Can the Pixel 5 camera still compete using the same old aging sensor?

Google’s new Pixel phones are here, as is the annual round of speculation over how their cameras will perform. The Pixel cameras have been in a weird spot for a couple of years; the Pixel 2 in 2017 was an incredible leap forward for smartphone photography, but features like Night Sight aside, the 3 and 4 were mostly evolutions on the same hardware and software formula, making what sometimes felt like subjective tweaks more than clear improvements to image quality. It’s to Google’s credit that they’ve still remained among the very best phone cameras you can buy.



a cellphone on a table


It’s impossible to pass real judgment on the Pixel 5 and Pixel 4A 5G, which share the same front and back cameras, until we’re able to test them out for ourselves. From what Google’s said so far, though, they do seem to be similarly evolutionary upgrades.

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For one thing, Google is

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Understanding the effect of aging on the genome — ScienceDaily

Time may be our worst enemy, and aging its most powerful weapon. Our hair turns grey, our strength wanes, and a slew of age-related diseases represent what is happening at the cellular and molecular levels. Aging affects all the cells in our body’s different tissues, and understanding its impact would be of great value in fighting this eternal enemy of all ephemeral life forms.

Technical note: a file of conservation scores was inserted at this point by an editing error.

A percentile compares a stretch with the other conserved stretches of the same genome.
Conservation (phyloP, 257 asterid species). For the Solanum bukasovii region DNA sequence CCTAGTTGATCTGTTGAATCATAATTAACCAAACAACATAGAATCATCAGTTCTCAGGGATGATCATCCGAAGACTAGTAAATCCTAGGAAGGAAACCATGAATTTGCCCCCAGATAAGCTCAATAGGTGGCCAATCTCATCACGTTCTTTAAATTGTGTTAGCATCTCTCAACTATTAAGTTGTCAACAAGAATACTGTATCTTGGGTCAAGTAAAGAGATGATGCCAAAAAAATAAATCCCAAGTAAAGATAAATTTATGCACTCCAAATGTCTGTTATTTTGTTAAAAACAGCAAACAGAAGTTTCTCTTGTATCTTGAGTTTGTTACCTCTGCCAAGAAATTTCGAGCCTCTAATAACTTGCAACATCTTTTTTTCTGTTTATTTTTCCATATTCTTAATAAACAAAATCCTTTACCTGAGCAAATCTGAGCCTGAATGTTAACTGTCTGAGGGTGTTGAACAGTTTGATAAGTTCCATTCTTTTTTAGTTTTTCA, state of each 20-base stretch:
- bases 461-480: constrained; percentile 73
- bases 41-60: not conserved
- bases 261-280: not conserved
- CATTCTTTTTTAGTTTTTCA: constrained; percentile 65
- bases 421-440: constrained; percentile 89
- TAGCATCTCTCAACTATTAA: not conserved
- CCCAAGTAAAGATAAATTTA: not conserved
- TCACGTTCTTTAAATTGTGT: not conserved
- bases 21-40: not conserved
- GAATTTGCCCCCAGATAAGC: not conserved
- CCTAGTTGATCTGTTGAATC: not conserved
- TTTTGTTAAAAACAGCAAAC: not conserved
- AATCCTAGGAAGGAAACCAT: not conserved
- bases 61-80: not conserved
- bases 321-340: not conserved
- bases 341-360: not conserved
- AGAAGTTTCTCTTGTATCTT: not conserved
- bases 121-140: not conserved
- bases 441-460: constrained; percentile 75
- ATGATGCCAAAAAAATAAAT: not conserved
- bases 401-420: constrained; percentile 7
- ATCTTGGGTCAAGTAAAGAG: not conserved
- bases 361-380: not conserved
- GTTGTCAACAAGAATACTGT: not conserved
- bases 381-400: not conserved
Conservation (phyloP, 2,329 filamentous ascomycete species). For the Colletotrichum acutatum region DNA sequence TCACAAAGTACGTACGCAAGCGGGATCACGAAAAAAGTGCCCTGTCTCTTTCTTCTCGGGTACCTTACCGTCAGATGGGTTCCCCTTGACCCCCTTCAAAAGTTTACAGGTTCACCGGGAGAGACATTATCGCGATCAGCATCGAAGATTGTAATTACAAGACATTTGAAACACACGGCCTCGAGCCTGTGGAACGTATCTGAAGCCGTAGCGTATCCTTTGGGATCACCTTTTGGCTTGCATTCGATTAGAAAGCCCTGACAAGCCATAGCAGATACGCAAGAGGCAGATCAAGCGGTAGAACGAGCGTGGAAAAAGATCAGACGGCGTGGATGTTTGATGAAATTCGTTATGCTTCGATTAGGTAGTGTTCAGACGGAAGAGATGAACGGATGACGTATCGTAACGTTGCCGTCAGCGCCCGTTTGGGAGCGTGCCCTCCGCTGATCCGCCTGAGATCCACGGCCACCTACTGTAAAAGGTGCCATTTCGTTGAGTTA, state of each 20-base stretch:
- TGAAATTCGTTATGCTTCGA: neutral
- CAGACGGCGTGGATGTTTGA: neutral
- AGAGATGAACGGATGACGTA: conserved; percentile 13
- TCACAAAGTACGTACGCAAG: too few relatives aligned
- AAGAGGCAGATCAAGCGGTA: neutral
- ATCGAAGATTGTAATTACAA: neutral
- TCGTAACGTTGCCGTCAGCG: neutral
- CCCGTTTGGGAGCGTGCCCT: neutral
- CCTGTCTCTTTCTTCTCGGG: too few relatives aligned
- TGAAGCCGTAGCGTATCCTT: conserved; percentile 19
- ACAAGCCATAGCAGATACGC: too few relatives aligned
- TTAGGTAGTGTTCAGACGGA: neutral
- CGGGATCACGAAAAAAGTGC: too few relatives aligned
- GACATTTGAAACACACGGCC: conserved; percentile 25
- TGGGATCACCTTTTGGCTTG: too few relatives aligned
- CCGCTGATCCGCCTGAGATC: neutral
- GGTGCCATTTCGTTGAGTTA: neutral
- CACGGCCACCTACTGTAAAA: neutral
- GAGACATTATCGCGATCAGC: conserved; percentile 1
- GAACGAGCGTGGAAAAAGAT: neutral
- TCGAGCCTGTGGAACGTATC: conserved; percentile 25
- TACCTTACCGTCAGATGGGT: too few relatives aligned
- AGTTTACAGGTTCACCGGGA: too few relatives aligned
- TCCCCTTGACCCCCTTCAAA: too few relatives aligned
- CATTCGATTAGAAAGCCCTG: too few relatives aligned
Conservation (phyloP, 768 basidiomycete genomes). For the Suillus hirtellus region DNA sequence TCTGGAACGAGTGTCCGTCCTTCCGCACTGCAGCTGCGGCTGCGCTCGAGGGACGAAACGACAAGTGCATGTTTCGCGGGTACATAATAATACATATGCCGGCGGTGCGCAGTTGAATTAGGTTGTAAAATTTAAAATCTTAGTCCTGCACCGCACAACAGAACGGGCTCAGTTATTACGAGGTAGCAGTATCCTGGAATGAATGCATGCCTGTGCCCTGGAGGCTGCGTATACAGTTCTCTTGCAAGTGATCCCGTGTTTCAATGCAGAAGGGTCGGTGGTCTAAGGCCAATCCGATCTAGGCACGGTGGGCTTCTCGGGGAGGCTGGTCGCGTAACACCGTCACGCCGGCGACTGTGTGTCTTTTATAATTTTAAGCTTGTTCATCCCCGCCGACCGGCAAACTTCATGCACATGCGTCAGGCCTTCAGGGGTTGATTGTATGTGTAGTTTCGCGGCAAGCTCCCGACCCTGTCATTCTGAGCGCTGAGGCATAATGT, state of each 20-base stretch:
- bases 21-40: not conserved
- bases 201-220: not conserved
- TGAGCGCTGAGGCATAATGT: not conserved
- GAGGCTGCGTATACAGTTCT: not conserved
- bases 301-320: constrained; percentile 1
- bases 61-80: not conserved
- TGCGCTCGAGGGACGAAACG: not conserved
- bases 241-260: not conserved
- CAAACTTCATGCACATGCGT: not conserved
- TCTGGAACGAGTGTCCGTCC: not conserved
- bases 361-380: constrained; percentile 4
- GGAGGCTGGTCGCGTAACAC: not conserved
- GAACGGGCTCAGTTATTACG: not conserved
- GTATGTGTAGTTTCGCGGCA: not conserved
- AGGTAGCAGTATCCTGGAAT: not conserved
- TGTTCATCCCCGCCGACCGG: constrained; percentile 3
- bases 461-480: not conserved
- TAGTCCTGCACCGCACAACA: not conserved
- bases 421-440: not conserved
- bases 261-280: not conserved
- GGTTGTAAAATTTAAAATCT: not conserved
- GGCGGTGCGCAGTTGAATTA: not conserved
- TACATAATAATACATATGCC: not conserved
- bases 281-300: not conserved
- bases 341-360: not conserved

The key is to first observe and measure. In a paper published in Cell Reports, scientists led by Johan Auwerx at EPFL started by asking a simple question: how do the tissues of aging mice differ from those of mice that are mere adults?

To answer the question, the researchers used the multiple techniques to measure the expression of everyone one of the thousands of mouse’s genes, and to identify any underlying epigenetic differences. The researchers not only measured different layers of information, but they

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Pentagon Is Clinging to Aging Technologies, House Panel Warns

WASHINGTON — A bipartisan House panel said on Tuesday that artificial intelligence, quantum computing, space and biotechnology were “making traditional battlefields and boundaries increasingly irrelevant” — but that the Pentagon was clinging to aging weapons systems meant for a past era.

The panel’s report, called the “Future of Defense Task Force,” is one of many underway in Congress to grapple with the speed at which the Pentagon is adopting new technologies, often using the rising competition with China in an effort to spur the pace of change.

Most reach a similar conclusion: For all the talk of embracing new technologies, the politics of killing off old weapons systems is so forbidding — often because it involves closing factories or bases, and endangers military jobs in congressional districts — that the efforts falter.

The task force said it was concentrating on the next 30 to 50 years, and concluded that the

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